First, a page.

Al-Quran Surah 21. Al-Anbiyaa, Ayah 85

Al-Quran Grammar      Prev      Go   Next  
وَإِسْمَاعِيلَ وَإِدْرِيسَ وَذَا الْكِفْلِ ۖ كُلٌّ مِنَ الصَّابِرِينَ


Asad : AND [remember] Ishmael and Idris,80 and every one who [like them] has pledged himself [unto God]:81 they all were among those who are patient in adversity,
Malik : Likewise, We blessed Isma`il (Ishmael), Idris and Zul-kifl, for all of them practised patience.
Mustafa Khattab :

And ˹remember˺ Ishmael, Enoch, and Ⱬul-Kifl.1 They were all steadfast.

Pickthall : And (mention) Ishmael, and Idris, and Dhul-Kifl. All were of the steadfast.
Yusuf Ali : And (remember) Ismail Idris and Zul-kifl all (men) of constancy and patience; 2741 2742 2743
Transliteration : WaismaAAeela waidreesa watha alkifli kullun mina alssabireena
PDF content
Tags 


Share your thoughts about this with others by posting a comment. Visit our FAQ for some ideas.

Comment Filters >>
Filter Comments  

search-icon
User Roles  
Groups  
NO ADVERTISEMENT OR PROMOTION, PLEASE.
Asad   
0 votes 0  dislikes 
Asad 80 See surah {19}, note [41].
Asad   
0 votes 0  dislikes 
Asad 81 Lit., "and him of the pledge". The expression dhu 'l-kifl is derived from the verb kafala - and especially the form takaffala - which signifies "he became responsible [for something or someone]" or pledged himself [to do something]". Although the classical commentators consider dhu 'l kifl to be the peithet or the proper name of a particular prophet - whom they variously, more or less at randm, identify with Elijah or Joshua or Zachariah or Ezekiel - I fail to see any reason whatever for such attempts at "identification", the more so since we have not a single authentic hadith which would mention, or even distantly allude to, a prophet by this name. I am, therefore, of the opinion that we have here (as in the identical expression in 38:48) a generic term applying to every one of the prophets, inasmuch as each of them pledged himself unreservedly to God and accepted the responsibility for delivering His message to man.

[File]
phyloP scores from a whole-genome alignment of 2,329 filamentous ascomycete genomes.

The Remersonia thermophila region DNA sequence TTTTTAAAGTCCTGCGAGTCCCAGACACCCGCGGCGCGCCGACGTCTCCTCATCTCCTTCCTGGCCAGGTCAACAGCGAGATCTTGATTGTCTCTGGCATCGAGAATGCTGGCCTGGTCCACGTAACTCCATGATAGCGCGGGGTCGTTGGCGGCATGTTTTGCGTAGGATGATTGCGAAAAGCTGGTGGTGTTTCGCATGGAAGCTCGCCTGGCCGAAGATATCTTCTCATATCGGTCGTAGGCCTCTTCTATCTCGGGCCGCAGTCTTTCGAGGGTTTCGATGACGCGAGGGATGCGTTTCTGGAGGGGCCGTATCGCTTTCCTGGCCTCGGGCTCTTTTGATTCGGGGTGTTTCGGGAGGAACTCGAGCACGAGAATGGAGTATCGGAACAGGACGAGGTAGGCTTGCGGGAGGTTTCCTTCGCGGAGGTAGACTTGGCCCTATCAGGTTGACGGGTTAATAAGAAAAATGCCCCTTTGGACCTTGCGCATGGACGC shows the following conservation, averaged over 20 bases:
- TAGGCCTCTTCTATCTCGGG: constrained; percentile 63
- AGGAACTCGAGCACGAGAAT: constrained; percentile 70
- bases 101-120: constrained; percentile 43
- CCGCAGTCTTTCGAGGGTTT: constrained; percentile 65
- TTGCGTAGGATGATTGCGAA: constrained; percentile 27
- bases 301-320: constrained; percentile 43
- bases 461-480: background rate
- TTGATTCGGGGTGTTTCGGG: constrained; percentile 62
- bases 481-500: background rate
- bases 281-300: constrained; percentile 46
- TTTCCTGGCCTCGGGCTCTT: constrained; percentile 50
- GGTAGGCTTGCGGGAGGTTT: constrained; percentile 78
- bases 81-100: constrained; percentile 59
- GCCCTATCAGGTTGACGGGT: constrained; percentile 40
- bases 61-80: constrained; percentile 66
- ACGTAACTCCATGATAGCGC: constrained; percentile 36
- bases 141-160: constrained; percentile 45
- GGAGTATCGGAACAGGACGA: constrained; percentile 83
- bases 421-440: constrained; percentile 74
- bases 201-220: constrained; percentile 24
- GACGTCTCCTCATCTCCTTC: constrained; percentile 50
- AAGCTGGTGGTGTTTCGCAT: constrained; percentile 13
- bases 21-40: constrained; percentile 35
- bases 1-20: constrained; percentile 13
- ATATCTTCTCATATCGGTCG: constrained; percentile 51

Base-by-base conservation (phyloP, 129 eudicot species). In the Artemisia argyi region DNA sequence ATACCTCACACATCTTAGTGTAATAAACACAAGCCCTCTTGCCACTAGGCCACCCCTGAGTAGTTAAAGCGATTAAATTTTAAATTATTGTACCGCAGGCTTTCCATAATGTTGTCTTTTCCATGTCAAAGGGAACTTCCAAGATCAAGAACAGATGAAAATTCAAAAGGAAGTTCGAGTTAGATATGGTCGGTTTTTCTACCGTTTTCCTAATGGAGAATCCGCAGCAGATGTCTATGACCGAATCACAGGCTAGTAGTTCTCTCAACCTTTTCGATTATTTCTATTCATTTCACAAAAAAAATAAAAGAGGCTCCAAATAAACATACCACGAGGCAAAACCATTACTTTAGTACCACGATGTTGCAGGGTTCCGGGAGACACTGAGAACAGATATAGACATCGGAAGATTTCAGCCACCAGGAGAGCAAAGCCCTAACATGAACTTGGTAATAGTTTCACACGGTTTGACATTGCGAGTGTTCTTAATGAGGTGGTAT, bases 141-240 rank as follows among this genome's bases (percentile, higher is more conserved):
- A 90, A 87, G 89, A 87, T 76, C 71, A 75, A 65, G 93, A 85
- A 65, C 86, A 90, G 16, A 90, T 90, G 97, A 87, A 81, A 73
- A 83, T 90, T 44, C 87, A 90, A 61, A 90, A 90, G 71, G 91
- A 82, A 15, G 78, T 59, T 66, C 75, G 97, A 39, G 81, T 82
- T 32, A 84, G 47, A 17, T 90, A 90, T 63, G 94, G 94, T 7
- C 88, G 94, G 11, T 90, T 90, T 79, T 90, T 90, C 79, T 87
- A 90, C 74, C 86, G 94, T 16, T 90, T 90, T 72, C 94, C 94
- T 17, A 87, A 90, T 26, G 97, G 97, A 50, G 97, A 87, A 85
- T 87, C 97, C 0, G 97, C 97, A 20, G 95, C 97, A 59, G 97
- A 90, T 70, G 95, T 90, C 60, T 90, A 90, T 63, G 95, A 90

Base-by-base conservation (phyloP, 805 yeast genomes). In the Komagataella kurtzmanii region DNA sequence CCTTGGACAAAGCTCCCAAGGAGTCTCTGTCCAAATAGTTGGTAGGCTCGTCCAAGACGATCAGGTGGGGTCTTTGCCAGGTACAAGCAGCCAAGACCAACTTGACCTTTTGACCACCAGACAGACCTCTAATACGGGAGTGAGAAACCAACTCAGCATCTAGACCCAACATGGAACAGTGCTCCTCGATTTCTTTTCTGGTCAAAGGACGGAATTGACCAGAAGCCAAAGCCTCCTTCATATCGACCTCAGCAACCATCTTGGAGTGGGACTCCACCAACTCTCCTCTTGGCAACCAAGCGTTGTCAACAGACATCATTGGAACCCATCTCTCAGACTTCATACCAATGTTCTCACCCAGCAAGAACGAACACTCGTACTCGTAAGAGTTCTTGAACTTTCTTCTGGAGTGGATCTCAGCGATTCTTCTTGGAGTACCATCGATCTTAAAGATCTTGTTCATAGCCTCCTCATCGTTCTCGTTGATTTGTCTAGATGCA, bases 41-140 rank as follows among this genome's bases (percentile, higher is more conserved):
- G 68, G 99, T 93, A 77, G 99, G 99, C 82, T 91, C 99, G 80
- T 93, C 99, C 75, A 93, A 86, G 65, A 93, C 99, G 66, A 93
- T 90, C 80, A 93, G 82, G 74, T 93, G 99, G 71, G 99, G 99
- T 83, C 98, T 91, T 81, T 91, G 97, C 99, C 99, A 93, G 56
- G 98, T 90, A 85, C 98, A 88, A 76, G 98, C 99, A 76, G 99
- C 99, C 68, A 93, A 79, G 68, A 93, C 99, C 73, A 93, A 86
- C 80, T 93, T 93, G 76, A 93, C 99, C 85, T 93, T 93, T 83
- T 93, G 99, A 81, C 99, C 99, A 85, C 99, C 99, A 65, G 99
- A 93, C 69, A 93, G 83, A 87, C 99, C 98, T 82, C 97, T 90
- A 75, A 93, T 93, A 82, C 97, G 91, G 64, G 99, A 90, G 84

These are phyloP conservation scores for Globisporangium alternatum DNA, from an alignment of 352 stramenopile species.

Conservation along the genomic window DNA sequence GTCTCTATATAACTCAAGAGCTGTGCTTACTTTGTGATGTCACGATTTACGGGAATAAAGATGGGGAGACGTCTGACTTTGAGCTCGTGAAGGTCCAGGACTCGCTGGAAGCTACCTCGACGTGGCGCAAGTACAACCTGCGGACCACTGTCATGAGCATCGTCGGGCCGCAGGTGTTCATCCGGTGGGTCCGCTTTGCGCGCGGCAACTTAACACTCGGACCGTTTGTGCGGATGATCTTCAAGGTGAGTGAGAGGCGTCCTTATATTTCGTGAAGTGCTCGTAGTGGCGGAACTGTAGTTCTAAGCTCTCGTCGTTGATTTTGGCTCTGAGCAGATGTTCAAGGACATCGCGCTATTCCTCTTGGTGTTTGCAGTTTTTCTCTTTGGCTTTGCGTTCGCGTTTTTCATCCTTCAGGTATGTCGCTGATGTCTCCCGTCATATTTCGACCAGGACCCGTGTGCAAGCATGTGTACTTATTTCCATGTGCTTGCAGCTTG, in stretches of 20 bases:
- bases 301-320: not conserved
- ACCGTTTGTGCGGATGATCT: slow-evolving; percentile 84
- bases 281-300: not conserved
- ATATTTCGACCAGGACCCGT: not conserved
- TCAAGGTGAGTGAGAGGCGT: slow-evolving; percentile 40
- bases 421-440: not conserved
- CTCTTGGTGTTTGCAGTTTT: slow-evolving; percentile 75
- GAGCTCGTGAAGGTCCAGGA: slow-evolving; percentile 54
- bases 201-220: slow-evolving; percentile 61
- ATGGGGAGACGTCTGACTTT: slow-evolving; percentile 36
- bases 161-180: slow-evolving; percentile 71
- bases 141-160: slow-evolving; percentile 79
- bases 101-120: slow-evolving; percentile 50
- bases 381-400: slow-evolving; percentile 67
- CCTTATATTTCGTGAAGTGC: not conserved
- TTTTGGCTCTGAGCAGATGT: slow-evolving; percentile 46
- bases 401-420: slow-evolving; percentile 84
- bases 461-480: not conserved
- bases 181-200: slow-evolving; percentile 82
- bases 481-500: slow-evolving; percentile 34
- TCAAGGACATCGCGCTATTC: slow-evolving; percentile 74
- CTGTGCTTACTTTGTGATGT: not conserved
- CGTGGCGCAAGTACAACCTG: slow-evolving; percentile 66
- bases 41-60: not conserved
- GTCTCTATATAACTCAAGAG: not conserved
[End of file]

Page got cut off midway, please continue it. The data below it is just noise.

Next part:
No Comments Found

No Comments Found

Yusuf Ali   
0 votes 0  dislikes 
Yusuf Ali 2741 Isma'il is mentioned specially, apart from the line which descended through Isaac (xxi. 72), as he was the founder of a separate and greater Ummat. His sufferings began in infancy (see n. 160 to ii. 158); but his steady constancy and submission to the will of Allah were specially shown when he earned the title of "Sacrifice to Allah" (see n. 2506 to xix. 54). That was the particular quality of his constancy and patience.
Yusuf Ali   
0 votes 0  dislikes 
Yusuf Ali 2742 For Idris see n. 2508 to xix. 56. He was in a high station in life, but that did not spoil him. He was sincere and true, and that was the particular quality of his constancy and patience.
Yusuf Ali   
0 votes 0  dislikes 
Yusuf Ali 2743 Zul-kifl would literally mean "possessor of, or giving, a double requital or portion"; or else, "one who used a cloak of double thickness," that being one of the meanings of Kifl. The Commentators differ in opinion as to who is meant, why the title is applied to him, and the point of his being grouped with Isma'il and Idris for constancy and patience. I think the best suggestion is that afforded by Karsten Niebuhr in his Reisebeschreibung nach Arabian, Copenhagen, 1778, ii. 264-266, as quoted in the Encyclopaedia of Islam under "Dhul-Kifl". He visited Meshad 'All in 'Iraq, and also the little town called Kefil, midway between Najaf and Hilla (Babylon). Kefil, he says, is the Arabic form of Ezekiel. The shrine of Ezekiel was there, and the Jews came to it on pilgrimage. If we accept "Zul-kifl" to be not an epithet, but an Arabicised form of "Ezekiel", it fits the context. Ezekiel was a prophet in Israel who was carried away to Babylon by Nebuchadnezzar after his second attack on Jerusalem (about B.C. 599). His Book is included in the English Bible (Old Testament). He was chained and bound, and put into prison, and for a time he was dumb (Ezekiel, iii. 25-26). He bore all with patience and constancy, and continued to reprove boldly the evils in Israel. In a burning passage he denounces false leaders in words which are eternally true: "Woe be to the shepherds of Israel that do feed themselves! Should not the shepherds feed the flocks? Ye eat the fat, and ye clothe you with the wool, ye kill them that are fed: but ye feed not the flock. The diseased have ye not strengthened, neither have ye healed that which was sick, neither have ye bound up that which was broken ...... etc. (Ezekiel, xxxiv. 2-4). Zul-kifl is again mentioned in xxxviii. 48 along with Isma'il and Elisha.
   
0 votes 0  dislikes 
29438

 Scholars are in disagreement as to whether Ⱬul-Kifl was a prophet or just a righteous man. Those who maintain that he was a prophet identify him with various Biblical prophets such as Ezekiel, Isaiah, and Obadiah.

Subscribe